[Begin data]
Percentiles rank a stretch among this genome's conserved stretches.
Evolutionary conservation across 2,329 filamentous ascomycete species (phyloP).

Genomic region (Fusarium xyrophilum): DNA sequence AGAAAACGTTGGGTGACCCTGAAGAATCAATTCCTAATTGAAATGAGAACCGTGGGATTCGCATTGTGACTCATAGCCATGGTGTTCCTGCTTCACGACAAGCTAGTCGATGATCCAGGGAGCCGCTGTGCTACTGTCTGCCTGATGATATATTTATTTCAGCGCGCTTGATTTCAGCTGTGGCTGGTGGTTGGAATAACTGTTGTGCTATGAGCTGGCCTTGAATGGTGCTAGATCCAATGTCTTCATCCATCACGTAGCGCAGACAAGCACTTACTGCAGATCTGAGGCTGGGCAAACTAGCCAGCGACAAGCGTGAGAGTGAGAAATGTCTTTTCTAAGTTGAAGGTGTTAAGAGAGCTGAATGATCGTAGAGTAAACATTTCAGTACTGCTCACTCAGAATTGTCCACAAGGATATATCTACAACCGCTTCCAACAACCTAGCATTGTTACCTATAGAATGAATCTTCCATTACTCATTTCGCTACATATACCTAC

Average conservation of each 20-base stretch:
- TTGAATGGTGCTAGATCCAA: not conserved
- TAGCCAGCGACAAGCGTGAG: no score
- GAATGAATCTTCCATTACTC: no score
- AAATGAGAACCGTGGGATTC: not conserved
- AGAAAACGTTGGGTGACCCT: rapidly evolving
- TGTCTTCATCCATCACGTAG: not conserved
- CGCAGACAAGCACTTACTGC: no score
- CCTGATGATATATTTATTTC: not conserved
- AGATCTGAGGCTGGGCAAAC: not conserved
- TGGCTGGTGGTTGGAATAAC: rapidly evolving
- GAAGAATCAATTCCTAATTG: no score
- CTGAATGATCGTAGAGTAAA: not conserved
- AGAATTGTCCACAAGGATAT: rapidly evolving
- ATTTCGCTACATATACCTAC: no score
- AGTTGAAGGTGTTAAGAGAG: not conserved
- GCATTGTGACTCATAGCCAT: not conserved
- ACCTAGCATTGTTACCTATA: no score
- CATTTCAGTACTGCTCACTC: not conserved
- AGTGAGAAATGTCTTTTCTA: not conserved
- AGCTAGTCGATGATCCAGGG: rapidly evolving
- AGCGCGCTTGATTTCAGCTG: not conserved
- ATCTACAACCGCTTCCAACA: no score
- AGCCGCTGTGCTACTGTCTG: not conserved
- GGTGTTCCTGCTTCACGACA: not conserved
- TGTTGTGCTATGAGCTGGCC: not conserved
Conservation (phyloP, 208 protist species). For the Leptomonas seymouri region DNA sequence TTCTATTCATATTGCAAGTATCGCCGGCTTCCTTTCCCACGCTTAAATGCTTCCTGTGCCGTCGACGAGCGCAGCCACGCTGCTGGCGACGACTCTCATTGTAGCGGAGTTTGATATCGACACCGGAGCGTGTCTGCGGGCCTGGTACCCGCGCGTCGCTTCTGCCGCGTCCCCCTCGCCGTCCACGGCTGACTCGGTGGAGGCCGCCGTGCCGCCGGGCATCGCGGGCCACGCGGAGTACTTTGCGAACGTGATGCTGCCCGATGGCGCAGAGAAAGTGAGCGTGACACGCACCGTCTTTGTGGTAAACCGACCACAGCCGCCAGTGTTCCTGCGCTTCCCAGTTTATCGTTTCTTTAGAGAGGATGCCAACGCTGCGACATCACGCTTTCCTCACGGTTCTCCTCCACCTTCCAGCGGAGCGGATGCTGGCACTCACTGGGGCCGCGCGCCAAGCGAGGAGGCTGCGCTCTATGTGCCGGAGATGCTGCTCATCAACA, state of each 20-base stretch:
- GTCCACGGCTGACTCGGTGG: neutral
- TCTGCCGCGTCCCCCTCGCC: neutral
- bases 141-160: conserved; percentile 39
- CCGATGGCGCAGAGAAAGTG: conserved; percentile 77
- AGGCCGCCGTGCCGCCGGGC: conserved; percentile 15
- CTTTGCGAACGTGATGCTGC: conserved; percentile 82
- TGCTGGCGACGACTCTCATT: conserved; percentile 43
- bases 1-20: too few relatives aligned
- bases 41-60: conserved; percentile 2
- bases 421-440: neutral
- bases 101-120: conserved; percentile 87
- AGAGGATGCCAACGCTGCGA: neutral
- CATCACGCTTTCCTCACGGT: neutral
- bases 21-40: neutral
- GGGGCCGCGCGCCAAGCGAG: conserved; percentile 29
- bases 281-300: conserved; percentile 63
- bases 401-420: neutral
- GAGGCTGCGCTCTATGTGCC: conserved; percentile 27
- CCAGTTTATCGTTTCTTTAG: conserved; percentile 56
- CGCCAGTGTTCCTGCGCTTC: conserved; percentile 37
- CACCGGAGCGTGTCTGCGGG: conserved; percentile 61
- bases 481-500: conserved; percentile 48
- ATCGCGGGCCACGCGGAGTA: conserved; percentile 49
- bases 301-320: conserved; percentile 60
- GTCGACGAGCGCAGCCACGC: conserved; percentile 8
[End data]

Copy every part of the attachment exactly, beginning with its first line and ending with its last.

Percentiles rank a stretch among this genome's conserved stretches.
Evolutionary conservation across 2,329 filamentous ascomycete species (phyloP).

Genomic region (Fusarium xyrophilum): DNA sequence AGAAAACGTTGGGTGACCCTGAAGAATCAATTCCTAATTGAAATGAGAACCGTGGGATTCGCATTGTGACTCATAGCCATGGTGTTCCTGCTTCACGACAAGCTAGTCGATGATCCAGGGAGCCGCTGTGCTACTGTCTGCCTGATGATATATTTATTTCAGCGCGCTTGATTTCAGCTGTGGCTGGTGGTTGGAATAACTGTTGTGCTATGAGCTGGCCTTGAATGGTGCTAGATCCAATGTCTTCATCCATCACGTAGCGCAGACAAGCACTTACTGCAGATCTGAGGCTGGGCAAACTAGCCAGCGACAAGCGTGAGAGTGAGAAATGTCTTTTCTAAGTTGAAGGTGTTAAGAGAGCTGAATGATCGTAGAGTAAACATTTCAGTACTGCTCACTCAGAATTGTCCACAAGGATATATCTACAACCGCTTCCAACAACCTAGCATTGTTACCTATAGAATGAATCTTCCATTACTCATTTCGCTACATATACCTAC

Average conservation of each 20-base stretch:
- TTGAATGGTGCTAGATCCAA: not conserved
- TAGCCAGCGACAAGCGTGAG: no score
- GAATGAATCTTCCATTACTC: no score
- AAATGAGAACCGTGGGATTC: not conserved
- AGAAAACGTTGGGTGACCCT: rapidly evolving
- TGTCTTCATCCATCACGTAG: not conserved
- CGCAGACAAGCACTTACTGC: no score
- CCTGATGATATATTTATTTC: not conserved
- AGATCTGAGGCTGGGCAAAC: not conserved
- TGGCTGGTGGTTGGAATAAC: rapidly evolving
- GAAGAATCAATTCCTAATTG: no score
- CTGAATGATCGTAGAGTAAA: not conserved
- AGAATTGTCCACAAGGATAT: rapidly evolving
- ATTTCGCTACATATACCTAC: no score
- AGTTGAAGGTGTTAAGAGAG: not conserved
- GCATTGTGACTCATAGCCAT: not conserved
- ACCTAGCATTGTTACCTATA: no score
- CATTTCAGTACTGCTCACTC: not conserved
- AGTGAGAAATGTCTTTTCTA: not conserved
- AGCTAGTCGATGATCCAGGG: rapidly evolving
- AGCGCGCTTGATTTCAGCTG: not conserved
- ATCTACAACCGCTTCCAACA: no score
- AGCCGCTGTGCTACTGTCTG: not conserved
- GGTGTTCCTGCTTCACGACA: not conserved
- TGTTGTGCTATGAGCTGGCC: not conserved
Conservation (phyloP, 208 protist species). For the Leptomonas seymouri region DNA sequence TTCTATTCATATTGCAAGTATCGCCGGCTTCCTTTCCCACGCTTAAATGCTTCCTGTGCCGTCGACGAGCGCAGCCACGCTGCTGGCGACGACTCTCATTGTAGCGGAGTTTGATATCGACACCGGAGCGTGTCTGCGGGCCTGGTACCCGCGCGTCGCTTCTGCCGCGTCCCCCTCGCCGTCCACGGCTGACTCGGTGGAGGCCGCCGTGCCGCCGGGCATCGCGGGCCACGCGGAGTACTTTGCGAACGTGATGCTGCCCGATGGCGCAGAGAAAGTGAGCGTGACACGCACCGTCTTTGTGGTAAACCGACCACAGCCGCCAGTGTTCCTGCGCTTCCCAGTTTATCGTTTCTTTAGAGAGGATGCCAACGCTGCGACATCACGCTTTCCTCACGGTTCTCCTCCACCTTCCAGCGGAGCGGATGCTGGCACTCACTGGGGCCGCGCGCCAAGCGAGGAGGCTGCGCTCTATGTGCCGGAGATGCTGCTCATCAACA, state of each 20-base stretch:
- GTCCACGGCTGACTCGGTGG: neutral
- TCTGCCGCGTCCCCCTCGCC: neutral
- bases 141-160: conserved; percentile 39
- CCGATGGCGCAGAGAAAGTG: conserved; percentile 77
- AGGCCGCCGTGCCGCCGGGC: conserved; percentile 15
- CTTTGCGAACGTGATGCTGC: conserved; percentile 82
- TGCTGGCGACGACTCTCATT: conserved; percentile 43
- bases 1-20: too few relatives aligned
- bases 41-60: conserved; percentile 2
- bases 421-440: neutral
- bases 101-120: conserved; percentile 87
- AGAGGATGCCAACGCTGCGA: neutral
- CATCACGCTTTCCTCACGGT: neutral
- bases 21-40: neutral
- GGGGCCGCGCGCCAAGCGAG: conserved; percentile 29
- bases 281-300: conserved; percentile 63
- bases 401-420: neutral
- GAGGCTGCGCTCTATGTGCC: conserved; percentile 27
- CCAGTTTATCGTTTCTTTAG: conserved; percentile 56
- CGCCAGTGTTCCTGCGCTTC: conserved; percentile 37
- CACCGGAGCGTGTCTGCGGG: conserved; percentile 61
- bases 481-500: conserved; percentile 48
- ATCGCGGGCCACGCGGAGTA: conserved; percentile 49
- bases 301-320: conserved; percentile 60
- GTCGACGAGCGCAGCCACGC: conserved; percentile 8